Trade Deal Important Show Of Political Process Working

There has been no end to the news stories about the 11 Pacific Rim nations and the ongoing free-trade agreement that is being pushed by President Obama and strongly opposed by many on Capital Hill.  The issue has created some strange political alliances.   Those alliances in support of the deal is a good thing in this time of political discord in Washington.

Many Republicans have long been supporters of free trade policy and so their desire to see this treaty passed is not new.   What is new, as many people have noted, is the willingness of Republicans to support something that President Obama wants concluded.   Something it should also be noted will be a part of the legacy of his time in the Oval Office.

There are some GOP members in the senate, who while partisan, also think that the nation moves best when it tries to make progress. While those members have often needed to fear retaliation come primary time over a wide range of other issues now find it less difficult to support Obama over trade since it is a cornerstone of so much GOP philosophy.   Being a lover of history I just add that while this working relationship seems shockingly out of place in red-meat-Tea-Party Washington this level of  working together was once the way government worked on a whole raft of issues.

And should work again.

But for every small step forward with the trade deal there are those who want to revert to the old way of conducting business.  We must come to an understanding that while it is very true many issues facing the nation are daunting the only way to triumph over them is if our elected officials are willing to make decisions that very well may be unpopular in the short-term, but ultimately prove most effective and beneficial to the whole country.   That is what needs to happen regarding the trade deal.  When it comes to playing to the most extreme right or left of one’s constituency in order to get elected we must also understand that means forsaking the larger needs of the nation.  If I sound preachy here, well it has been that type of a week for news that frustrated me.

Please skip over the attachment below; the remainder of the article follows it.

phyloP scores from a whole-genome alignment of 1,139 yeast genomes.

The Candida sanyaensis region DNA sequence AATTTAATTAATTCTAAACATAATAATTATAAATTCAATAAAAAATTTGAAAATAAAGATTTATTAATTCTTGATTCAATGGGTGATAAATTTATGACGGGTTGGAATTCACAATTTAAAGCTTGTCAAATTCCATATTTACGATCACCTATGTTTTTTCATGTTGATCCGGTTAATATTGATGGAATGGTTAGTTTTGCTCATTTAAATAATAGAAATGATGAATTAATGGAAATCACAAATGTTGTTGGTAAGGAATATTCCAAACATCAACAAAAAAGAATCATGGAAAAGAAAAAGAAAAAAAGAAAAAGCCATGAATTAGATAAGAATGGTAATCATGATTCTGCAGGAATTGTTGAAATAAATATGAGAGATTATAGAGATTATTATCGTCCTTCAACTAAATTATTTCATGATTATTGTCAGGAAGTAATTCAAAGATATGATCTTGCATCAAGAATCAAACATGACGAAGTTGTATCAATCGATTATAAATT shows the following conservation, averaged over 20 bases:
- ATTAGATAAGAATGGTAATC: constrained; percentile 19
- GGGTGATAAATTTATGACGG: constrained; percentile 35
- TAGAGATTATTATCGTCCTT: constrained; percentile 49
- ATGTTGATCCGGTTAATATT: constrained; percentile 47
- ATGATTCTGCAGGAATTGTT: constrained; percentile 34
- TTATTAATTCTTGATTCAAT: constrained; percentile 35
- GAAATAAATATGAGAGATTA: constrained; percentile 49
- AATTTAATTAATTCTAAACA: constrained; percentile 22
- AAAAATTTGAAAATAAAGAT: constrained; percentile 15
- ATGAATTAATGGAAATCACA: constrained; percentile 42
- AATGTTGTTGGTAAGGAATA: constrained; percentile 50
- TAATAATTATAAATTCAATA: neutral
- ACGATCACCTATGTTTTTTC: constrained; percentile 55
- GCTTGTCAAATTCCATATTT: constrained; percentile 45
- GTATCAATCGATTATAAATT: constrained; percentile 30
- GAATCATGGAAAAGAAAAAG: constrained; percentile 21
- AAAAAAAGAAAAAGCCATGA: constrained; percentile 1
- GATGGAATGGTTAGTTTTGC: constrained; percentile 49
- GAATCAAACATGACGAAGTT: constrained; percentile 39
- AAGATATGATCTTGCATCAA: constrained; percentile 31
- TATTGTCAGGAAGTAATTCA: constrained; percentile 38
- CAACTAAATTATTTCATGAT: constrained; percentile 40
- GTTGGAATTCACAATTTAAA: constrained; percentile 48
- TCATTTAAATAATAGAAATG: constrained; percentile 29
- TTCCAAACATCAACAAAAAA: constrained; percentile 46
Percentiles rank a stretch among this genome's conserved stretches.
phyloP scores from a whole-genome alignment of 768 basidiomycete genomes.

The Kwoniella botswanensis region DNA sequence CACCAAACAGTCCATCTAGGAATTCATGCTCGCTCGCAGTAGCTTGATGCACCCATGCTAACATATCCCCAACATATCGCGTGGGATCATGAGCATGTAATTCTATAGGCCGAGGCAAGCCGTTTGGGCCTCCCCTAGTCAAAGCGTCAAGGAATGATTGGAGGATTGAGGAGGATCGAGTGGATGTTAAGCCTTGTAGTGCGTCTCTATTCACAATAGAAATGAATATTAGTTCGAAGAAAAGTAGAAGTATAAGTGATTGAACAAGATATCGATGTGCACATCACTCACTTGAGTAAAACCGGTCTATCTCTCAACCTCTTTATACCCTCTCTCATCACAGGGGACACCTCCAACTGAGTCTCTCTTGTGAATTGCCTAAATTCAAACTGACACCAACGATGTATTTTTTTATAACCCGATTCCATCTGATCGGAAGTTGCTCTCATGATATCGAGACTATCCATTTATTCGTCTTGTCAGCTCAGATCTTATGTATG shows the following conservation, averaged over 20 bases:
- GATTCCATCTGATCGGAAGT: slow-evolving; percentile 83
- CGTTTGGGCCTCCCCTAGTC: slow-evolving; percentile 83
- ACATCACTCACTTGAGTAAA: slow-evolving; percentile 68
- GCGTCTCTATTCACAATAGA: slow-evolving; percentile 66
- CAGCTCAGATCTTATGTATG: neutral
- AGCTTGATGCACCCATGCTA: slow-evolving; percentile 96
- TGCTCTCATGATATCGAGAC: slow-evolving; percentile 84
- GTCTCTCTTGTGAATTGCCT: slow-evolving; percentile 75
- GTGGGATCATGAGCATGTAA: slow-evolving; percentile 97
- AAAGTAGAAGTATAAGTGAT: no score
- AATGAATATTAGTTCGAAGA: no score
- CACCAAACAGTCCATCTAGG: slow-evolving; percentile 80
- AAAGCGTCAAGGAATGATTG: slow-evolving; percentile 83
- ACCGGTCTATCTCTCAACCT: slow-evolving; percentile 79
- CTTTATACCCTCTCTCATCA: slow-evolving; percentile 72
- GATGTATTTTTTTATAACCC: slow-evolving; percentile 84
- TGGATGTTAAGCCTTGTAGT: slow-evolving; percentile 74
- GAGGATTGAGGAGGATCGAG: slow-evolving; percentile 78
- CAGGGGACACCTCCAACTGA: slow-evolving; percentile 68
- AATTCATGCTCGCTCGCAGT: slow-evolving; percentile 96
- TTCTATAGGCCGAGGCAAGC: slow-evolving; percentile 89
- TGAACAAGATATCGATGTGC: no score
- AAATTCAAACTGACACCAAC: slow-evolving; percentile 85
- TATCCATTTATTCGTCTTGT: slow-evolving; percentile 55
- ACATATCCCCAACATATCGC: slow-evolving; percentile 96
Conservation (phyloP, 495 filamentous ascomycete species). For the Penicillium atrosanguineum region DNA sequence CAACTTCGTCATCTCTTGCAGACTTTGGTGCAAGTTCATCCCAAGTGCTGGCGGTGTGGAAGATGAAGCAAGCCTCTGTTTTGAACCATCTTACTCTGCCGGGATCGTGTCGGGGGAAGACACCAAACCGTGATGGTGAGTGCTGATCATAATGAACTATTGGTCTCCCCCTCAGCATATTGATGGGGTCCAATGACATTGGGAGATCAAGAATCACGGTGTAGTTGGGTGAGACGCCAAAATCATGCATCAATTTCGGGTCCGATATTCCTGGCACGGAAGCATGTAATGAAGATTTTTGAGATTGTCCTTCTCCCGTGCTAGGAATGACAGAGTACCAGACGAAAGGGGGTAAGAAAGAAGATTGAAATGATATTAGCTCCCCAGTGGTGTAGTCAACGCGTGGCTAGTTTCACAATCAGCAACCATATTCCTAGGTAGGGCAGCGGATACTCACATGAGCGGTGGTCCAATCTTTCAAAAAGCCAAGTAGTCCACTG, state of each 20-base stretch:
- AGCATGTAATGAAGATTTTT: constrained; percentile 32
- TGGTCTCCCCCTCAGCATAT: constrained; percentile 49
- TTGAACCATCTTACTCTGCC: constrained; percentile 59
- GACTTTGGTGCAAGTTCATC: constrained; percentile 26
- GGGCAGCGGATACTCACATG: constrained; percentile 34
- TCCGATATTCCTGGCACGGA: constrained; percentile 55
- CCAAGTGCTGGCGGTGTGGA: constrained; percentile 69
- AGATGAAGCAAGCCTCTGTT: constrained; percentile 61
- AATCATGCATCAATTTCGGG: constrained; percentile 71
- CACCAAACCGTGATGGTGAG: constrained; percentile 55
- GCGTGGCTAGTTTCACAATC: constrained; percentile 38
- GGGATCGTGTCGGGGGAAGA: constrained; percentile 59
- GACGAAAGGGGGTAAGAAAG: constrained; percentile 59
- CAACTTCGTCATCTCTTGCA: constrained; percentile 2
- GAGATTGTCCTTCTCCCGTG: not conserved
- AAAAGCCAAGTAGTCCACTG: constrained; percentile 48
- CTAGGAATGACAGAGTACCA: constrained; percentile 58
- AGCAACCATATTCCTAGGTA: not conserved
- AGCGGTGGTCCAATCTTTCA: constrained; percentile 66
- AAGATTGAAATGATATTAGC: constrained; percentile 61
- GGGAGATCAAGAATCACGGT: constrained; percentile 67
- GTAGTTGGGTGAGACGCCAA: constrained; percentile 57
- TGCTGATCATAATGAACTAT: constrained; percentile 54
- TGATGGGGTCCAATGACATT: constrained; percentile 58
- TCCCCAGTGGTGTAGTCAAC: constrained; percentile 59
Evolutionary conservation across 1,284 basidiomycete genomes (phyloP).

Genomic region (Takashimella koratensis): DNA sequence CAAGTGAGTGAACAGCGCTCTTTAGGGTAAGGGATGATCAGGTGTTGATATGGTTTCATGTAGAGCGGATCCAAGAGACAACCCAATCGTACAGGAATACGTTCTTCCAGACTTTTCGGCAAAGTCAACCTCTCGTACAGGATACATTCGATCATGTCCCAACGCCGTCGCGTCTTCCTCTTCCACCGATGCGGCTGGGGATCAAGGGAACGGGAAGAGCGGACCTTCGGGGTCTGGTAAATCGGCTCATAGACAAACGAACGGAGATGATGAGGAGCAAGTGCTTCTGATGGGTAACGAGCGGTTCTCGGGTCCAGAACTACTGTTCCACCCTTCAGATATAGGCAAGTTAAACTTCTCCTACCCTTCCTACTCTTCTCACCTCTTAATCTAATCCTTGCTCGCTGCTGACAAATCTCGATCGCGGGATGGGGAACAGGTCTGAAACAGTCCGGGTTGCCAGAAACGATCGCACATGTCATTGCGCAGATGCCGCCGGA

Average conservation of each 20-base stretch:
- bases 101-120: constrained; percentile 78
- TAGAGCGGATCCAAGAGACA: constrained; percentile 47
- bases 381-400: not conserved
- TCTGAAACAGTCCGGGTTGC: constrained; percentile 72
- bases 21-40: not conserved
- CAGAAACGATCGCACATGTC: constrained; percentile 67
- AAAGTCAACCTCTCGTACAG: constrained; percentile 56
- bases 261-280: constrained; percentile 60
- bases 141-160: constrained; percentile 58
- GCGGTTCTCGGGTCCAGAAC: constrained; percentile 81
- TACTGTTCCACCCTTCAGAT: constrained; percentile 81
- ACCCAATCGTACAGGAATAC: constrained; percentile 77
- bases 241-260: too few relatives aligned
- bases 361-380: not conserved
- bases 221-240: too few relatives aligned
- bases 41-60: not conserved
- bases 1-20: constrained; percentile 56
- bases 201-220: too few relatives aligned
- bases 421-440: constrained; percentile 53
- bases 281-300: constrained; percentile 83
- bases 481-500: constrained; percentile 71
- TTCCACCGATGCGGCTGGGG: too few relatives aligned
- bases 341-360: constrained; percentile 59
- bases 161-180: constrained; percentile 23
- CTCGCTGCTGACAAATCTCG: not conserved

We all know that for this treaty—any treaty–to succeed there needs to be a process which allows all the parties at the negotiating table the sense they can work without unlimited voices not only weighing in but also then creating blow-back which then makes any final product impossible to achieve.  Some very vocal Democrats have charged that the negotiations  are surrounded  by too much secrecy, and that something frightful is occurring that will make the final product most troublesome.  But the truth is of course that the process is key for both sides of this debate as it can be used for success or failure.   The players from each side can be sized up by their wishes over the way they talk about secrecy surrounding the talks.

At the end of the day I am not concerned about the matter of secrecy.  Consider any large policy move that was considered and worked on in private and ask if that idea could have been achieved with banner headlines every day rousing the populace.  Carter’s Camp David peace accord, or Nixon’s China initiative are two large international events that are similar to the treaty for scope and number of players involved.  We certainly have a right—even a duty–to express our thoughts but we also elect leaders to govern and make decisions.  The process is now playing out where the leaders are acting and congress will have the chance to vote up or down.

And on that final point I am most heartened about perhaps–even in some small way–the tone of Washington perhaps changing.  I like it when the two sides can come to some agreement and meet in the middle and thereby do the nation’s business.  And I do believe that trade is a common area where the nation can find a way forward. 

Over the decades I have evolved on a few issues but none more so than on free trade. The person who helped change my mind was Thomas Friedman. I read his columns each week, listened to his interviews, and then read his books. I want tough standards for workers and the environment and policing those who break the rules of the treaty. But I also think at the end of the day open trading and lowering barriers is a major plus for all.

I always ask others to consider in the call centers a decade ago in India that because of free trade young people were making a starting wage that was the same as what their parents made upon retirement.  That is exactly what needs to happen. Countless examples of this type allow for more markets to expand and governmental stability to be strong in nation after nation.   While I grant some have a point that there are those who will come up short due from such a pact it is also true that the majority of businesses benefit from a final deal as does the nation as a whole.

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